(b) The Board’s fear that treating the access regulation as a per se physical taking will endanger a host of state and federal government activities involving entry onto private property is unfounded. First, the Court’s holding does nothing to efface the distinction between trespass and takings. The Court’s precedents make clear that isolated physical invasions, not undertaken pursuant to a granted right of access, are properly assessed as individual torts rather than appropriations of a property right. Second, many government-authorized physical invasions will not amount to takings because they are consistent with longstanding background restrictions on property rights, including traditional common law privileges to access private property. See Lucas v. South Carolina Coastal Council, 505 U. S. 1003, 1028–1029. Third, the government may require property owners to cede a right of access as a condition of receiving certain benefits, without causing a taking. Under this framework, government health and safety inspection regimes will generally not constitute takings. In this case, however, none of these considerations undermine the Court’s determination that the access regulation gives rise to a per se physical taking. Pp. 17–20.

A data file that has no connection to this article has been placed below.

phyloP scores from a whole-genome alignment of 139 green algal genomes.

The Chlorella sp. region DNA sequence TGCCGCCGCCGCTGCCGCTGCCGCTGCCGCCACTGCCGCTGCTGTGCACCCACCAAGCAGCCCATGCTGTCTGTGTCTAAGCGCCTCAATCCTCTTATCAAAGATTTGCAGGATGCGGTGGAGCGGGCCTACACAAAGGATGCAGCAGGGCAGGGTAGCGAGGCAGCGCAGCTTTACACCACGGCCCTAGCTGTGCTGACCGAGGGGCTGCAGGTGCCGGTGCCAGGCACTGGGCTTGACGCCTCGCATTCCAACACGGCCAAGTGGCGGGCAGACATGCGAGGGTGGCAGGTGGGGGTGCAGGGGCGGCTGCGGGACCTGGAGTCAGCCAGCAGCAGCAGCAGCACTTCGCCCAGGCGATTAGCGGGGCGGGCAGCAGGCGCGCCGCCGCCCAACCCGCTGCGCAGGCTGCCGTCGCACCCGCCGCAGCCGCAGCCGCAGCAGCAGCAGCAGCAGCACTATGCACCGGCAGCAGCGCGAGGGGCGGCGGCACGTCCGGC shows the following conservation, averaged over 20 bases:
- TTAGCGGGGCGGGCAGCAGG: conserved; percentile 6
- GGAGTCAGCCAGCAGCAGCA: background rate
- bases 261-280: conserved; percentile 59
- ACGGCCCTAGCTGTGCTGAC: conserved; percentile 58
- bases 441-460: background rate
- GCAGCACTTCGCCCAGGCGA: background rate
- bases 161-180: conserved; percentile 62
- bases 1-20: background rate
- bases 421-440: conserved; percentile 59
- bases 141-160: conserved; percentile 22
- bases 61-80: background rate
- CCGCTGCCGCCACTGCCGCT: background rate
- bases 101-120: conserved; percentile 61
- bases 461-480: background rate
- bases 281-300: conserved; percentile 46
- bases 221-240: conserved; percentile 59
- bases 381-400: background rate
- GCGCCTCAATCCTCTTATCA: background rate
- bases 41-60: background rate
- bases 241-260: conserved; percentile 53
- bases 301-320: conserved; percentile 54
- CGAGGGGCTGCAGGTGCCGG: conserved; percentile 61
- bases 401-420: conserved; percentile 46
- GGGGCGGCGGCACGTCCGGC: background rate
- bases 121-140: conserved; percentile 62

923 F. 3d 524, reversed and remanded.
Roberts, C. J., delivered the opinion of the Court, in which Thomas, Alito, Gorsuch, Kavanaugh, and Barrett, JJ., joined. Kavanaugh, J., filed a concurring opinion. Breyer, J., filed a dissenting opinion, in which Sotomayor and Kagan, JJ., joined.
NOTICE: This opinion is subject to formal revision before publication in the preliminary print of the United States Reports. Readers are requested to notify the Reporter of Decisions, Supreme Court of the United States, Washington, D. C. 20543, of any typographical or other formal errors, in order that corrections may be made before the preliminary print goes to press.
SUPREME COURT OF THE UNITED STATES
CEDAR POINT NURSERY, et al., PETITIONERS v. VICTORIA HASSID, et al.
on writ of certiorari to the united states court of appeals for the ninth circuit
Chief Justice Roberts delivered the opinion of the Court.
A California regulation grants labor organizations a “right to take access” to an agricultural employer’s property in order to solicit support for unionization. Cal. Code Regs., tit. 8, §20900(e)(1)(C) (2020). Agricultural employers must allow union organizers onto their property for up to three hours per day, 120 days per year. The question presented is whether the access regulation constitutes a per se physical taking under the Fifth and Fourteenth Amendments.